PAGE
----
Selwyn and I have been busy on the tables. Since we don’t have a power miter box, we measure our angles and cut them with the 18V DeWalt skillsaw, it really does the job well and is an easy saw to handle and work with all day.

This is a picture of the first table we made without the Plexiglas. The top is tongue in groove wall paneling of solid sapodilla. It is not as dark red as older sapodilla but still very solid. This wood was used by the Mayans to make door lintels and are currently found, 2000 years later, still solid as rock. It amazes me that they were able to work the hardwoods without the tools that we have today. The base for this table is made from purple heart.

This is the sapodilla and milady table and also has a purple heart base.

And this is a Jobio top. This table base is made from Jobio.

Our last table we just finished is made from prickly yellow (the lighter wood) and we aren’t sure what the darker wood is. Selwyn knows the tree in the jungle but not the name of it. I am sure we will find out soon.

Some other progress:
Selwyn has passed his tour guide courses with the Cayo Center for Employment Training (CET). All he needs to do now is get a couple of apprentice tours under his belt, file paperwork with the Belize Tourism Board (BTB), pay the annual fee, and he will be licensed!!!!

We have also planted grass in the back pasture since it has been raining so much and we are starting to see little sprouts shooting up (not worth taking a picture since it still looks like a dirt patch). We have been told that if the grass takes hold, which is looks like it has, we should have grass as tall as we are within three to four months. The horses are going to LOVE this. We will keep you posted.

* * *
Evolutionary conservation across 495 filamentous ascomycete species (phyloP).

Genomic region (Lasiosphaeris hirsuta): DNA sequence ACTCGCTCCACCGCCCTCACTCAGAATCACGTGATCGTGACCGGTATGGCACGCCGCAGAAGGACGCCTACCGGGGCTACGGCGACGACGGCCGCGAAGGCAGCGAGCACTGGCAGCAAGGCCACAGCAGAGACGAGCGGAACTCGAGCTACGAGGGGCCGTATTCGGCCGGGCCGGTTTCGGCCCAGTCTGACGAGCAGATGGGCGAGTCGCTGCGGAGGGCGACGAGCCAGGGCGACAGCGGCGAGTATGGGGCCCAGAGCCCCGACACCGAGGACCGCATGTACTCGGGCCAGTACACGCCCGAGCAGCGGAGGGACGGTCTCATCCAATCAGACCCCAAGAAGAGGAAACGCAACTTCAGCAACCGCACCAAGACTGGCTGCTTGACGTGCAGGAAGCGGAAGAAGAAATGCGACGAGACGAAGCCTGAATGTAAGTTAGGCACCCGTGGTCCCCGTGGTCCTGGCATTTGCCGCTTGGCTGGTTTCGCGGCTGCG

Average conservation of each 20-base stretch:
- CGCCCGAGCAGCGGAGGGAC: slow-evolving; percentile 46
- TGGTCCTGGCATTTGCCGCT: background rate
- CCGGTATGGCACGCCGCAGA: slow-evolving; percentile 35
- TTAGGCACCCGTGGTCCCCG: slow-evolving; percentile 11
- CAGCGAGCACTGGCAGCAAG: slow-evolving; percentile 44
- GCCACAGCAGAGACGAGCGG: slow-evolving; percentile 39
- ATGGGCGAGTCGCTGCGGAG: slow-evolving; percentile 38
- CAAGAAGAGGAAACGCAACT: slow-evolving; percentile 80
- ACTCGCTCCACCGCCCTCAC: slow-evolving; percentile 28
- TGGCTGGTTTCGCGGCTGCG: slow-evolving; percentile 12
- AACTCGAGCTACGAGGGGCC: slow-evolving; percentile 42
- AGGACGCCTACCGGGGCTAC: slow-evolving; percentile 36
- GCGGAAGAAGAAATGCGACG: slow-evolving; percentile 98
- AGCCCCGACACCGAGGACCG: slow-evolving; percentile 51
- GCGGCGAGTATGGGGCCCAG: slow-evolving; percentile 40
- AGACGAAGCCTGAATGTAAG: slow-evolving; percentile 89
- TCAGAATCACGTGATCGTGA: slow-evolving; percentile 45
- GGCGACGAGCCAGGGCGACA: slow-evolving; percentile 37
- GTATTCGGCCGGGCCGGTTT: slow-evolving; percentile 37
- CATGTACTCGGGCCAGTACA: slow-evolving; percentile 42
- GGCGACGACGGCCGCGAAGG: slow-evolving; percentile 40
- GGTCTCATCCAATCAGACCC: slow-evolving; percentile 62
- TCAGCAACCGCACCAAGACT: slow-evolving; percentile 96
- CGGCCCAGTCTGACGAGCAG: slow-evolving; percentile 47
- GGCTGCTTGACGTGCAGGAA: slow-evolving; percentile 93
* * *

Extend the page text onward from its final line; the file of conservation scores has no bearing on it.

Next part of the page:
Some of my favorite things about living in Belize are being able to wake up to the sounds of the birds starting their day around 4:30am, roll out of bed around 5, feed the horses year round without bundling up for the snow/ice/sleet/freezing rain, picking some oranges off a tree, and sitting down to local eggs, fresh homemade bread, and drinking fresh squeezed orange juice. After breakfast, before we start working, we usually sit and watch the birds from our screened in porch while drinking our tea. Marge is much better at birding than I am since I am color blind and can’t see all the colors and identifying marks. This makes it a bit frustrating for me, but I am trying to learn the local birds.

This small orange tree is just outside the horse tack shed and I have been getting five oranges a day off of it for juice for the past two weeks. It looks like I have about another week or two of oranges left. I missed using about two weeks of oranges from this tree when they were just getting ripe since we had some left over oranges from the harvest. And we have a couple more citrus trees that just blossomed (remember the blog entry regarding snow) so we should be getting a lot more fruit in the coming months.

Now I’m a Big Horse

Lodo is healthy and getting more sure of himself. He and Recona play in the pasture a couple of times each day, running around and jumping up in front of each other, making mother Nessa crazy, I think. I have been working with Lodo every day, just rubbing him and making it so he isn’t afraid of people. He is getting very social, at least with me. Nessa Rose is also getting much friendlier with me. We think she was pretty well (ab)used by a previous male owner and it has been hard for me to get near her. Feeding her and Lodo every day and leading them in and out of the Jaguar cage (their barn) morning and evening has made a world of difference.

Tuesday, July 1, 2008

It's rainy season so... Nino Del Lodo!

Here are a couple more pictures of our new baby. It has been raining on and off all day for the past couple of weeks so it is tough to get a good shot of a clean baby in the sunshine.

We have decided on a name. Unlike a human baby, where you usually have a pretty good idea of when the actual birth will happen, we didn’t even know if Nessa Rose was really pregnant. But, since the little boy was born in the rain and mud, and we would like a somewhat Spanish sounding name, we have decided on Nino Del Lodo, which translates to Child Of The Mud in English. We will just call him Lodo (pronounced Lo-though).

And, yes, our two latest additions to the farm, Recona and Lodo, are best friends and love to romp in the pasture together. “Mom has told us to settle down and take a nap now so we are being quiet for a few minutes.”